Tennessee lawmakers trying to change statute of limitations
Catching criminals and solving cases can be challenging when time is working against you. But Tennessee lawmakers are trying to stretch the deadline by changing the statute of limitation.
We caught up with local detectives and prosecutors to learn more. Officials say in some cases it doesn't matter how much evidence you gather or if a suspect confesses years after the crime, if too much time has passed a criminal could walk away without charges.
When it comes to cold cases, time seems to be the biggest challenge investigators face when trying to catch their suspect.
"If somebody comes up 10 to 15 years down the road and actually confesses to the crime and we can come up with the evidence, if the statute of limitations ran then we can't proceed with the prosecution," said Lieutenant Bobby Russell with the Sullivan County Sheriff's Office.
But lawmakers in Tennessee are essentially trying to stop the clock. Proposed legislation will stop the statute of limitations, with one measure including when a suspect's DNA is known.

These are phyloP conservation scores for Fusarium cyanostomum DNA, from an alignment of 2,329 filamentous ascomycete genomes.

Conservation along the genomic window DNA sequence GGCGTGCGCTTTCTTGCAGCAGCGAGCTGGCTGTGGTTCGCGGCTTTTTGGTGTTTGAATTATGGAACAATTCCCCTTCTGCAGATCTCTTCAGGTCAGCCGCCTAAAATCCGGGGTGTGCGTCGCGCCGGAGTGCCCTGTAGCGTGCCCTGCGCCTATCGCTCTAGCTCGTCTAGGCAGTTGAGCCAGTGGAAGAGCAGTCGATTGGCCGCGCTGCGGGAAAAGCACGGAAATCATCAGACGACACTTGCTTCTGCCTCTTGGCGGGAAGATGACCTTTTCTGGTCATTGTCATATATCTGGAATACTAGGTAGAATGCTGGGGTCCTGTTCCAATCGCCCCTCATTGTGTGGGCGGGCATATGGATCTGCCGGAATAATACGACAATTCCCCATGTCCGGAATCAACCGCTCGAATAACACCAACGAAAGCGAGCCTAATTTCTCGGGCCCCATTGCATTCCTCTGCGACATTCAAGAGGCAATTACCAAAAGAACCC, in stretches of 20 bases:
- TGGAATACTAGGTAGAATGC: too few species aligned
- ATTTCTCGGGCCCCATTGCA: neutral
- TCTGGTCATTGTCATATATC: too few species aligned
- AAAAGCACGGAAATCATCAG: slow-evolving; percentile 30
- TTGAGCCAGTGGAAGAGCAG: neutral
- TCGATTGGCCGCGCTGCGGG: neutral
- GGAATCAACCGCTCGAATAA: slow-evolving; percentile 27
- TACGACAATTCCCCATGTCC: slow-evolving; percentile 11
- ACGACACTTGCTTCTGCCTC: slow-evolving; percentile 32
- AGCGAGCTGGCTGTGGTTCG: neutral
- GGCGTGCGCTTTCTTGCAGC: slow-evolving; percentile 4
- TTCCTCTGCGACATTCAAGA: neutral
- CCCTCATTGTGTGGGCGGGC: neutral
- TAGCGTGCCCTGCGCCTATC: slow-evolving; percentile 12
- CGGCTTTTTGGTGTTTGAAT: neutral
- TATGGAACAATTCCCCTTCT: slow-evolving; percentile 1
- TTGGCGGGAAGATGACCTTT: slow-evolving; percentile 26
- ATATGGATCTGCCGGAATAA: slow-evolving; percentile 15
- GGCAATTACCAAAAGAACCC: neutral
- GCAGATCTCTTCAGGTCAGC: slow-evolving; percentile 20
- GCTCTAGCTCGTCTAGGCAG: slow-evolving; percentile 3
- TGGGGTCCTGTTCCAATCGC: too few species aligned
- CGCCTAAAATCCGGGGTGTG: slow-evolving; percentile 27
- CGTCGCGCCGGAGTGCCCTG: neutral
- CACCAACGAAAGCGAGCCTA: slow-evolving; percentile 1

We learned this change will essentially give investigators more time. "The Hudson case is an unsolved case, we don't have suspects, we don't have leads or clues. But we do have some DNA, if something comes up, somebody commits a crime and we're able to connect that DNA to them 20-years later," added Lieutenant Russell.
Changing time limits can also be a help in the courtroom. "If we have that law that gives us more time we can take that person to trial and they can be held accountable," said Julie Canter, Sullivan County Assistant District Attorney.
Canter says changes in the statute of limitations will be beneficial in cases involving child sex crimes.
One example is the conviction of Sullivan County priest, William Casey, convicted of abusing a boy while serving at St. Dominic's Catholic Church. "At the time the offense occurred we were able to go forward and Casey was convicted of those crimes; however, there were other instances that were time-barred by the statute of limitations," added Canter.
We learned this measure was approved by the Senate on Monday, it's now waiting for a vote in the House of Representatives next week.
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